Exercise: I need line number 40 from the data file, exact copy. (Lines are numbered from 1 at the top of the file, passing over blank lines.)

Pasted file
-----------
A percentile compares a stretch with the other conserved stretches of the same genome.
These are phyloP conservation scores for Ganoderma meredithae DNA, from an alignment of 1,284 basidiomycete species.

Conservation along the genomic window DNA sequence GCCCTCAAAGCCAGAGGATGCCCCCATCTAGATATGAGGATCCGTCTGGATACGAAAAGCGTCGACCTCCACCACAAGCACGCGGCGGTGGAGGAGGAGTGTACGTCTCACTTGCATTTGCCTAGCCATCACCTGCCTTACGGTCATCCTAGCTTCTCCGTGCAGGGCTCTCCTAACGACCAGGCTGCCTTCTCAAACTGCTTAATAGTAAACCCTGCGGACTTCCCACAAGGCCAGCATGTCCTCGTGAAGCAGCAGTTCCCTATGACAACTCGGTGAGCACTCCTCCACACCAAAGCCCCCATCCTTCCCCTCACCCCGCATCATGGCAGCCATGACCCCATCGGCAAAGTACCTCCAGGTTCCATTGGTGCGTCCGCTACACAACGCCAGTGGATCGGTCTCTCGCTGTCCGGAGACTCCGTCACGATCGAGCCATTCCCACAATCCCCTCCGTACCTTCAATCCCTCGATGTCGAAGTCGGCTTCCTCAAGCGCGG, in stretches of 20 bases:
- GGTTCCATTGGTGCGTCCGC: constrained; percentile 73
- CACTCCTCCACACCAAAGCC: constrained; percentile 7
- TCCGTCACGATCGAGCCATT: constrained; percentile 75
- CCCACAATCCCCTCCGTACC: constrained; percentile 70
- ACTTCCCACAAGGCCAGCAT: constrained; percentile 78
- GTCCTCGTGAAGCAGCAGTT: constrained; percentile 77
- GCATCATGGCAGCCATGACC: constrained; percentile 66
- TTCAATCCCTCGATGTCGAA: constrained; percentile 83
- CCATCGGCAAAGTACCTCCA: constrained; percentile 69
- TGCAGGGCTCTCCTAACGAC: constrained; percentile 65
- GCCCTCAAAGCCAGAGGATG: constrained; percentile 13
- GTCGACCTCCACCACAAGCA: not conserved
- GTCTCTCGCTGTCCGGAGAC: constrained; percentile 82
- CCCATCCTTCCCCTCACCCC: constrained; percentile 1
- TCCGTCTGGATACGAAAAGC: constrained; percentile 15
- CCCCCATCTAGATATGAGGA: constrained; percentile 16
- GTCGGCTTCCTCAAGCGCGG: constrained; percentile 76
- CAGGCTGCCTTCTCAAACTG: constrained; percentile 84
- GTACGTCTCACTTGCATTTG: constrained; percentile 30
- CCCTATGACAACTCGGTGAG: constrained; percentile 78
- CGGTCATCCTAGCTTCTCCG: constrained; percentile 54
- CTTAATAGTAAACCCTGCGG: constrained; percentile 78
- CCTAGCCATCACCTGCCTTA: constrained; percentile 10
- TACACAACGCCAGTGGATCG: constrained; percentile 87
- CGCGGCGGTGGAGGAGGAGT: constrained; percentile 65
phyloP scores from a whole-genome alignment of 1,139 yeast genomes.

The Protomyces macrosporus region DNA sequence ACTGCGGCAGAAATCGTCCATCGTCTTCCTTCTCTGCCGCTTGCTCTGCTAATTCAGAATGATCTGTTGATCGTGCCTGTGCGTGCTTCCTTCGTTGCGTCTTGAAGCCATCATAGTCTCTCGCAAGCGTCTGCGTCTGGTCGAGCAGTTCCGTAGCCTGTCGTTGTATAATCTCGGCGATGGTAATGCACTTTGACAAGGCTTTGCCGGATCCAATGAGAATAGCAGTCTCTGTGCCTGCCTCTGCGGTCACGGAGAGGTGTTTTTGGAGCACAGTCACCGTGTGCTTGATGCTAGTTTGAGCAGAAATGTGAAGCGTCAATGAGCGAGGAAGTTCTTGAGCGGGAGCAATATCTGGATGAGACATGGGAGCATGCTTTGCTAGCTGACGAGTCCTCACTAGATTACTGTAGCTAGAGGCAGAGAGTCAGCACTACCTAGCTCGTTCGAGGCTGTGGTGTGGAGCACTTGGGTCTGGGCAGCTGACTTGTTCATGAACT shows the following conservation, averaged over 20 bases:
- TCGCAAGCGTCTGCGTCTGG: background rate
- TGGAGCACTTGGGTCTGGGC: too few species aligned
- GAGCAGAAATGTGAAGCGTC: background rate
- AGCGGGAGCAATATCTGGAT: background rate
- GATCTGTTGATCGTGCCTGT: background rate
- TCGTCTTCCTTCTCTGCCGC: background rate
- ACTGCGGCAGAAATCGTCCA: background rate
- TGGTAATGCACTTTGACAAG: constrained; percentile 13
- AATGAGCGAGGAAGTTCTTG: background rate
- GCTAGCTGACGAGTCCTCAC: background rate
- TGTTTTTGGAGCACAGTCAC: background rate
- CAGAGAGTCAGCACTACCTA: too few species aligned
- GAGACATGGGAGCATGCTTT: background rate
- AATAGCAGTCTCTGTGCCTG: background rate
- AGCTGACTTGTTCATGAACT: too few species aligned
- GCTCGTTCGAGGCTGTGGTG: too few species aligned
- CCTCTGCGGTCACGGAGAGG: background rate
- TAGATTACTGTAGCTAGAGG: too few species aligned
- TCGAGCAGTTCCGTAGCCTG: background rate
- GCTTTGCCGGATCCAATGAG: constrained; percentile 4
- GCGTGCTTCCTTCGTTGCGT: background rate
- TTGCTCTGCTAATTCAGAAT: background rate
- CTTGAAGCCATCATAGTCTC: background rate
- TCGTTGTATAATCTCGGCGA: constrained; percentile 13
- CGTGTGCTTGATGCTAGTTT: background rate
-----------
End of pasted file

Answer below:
- GCTAGCTGACGAGTCCTCAC: background rate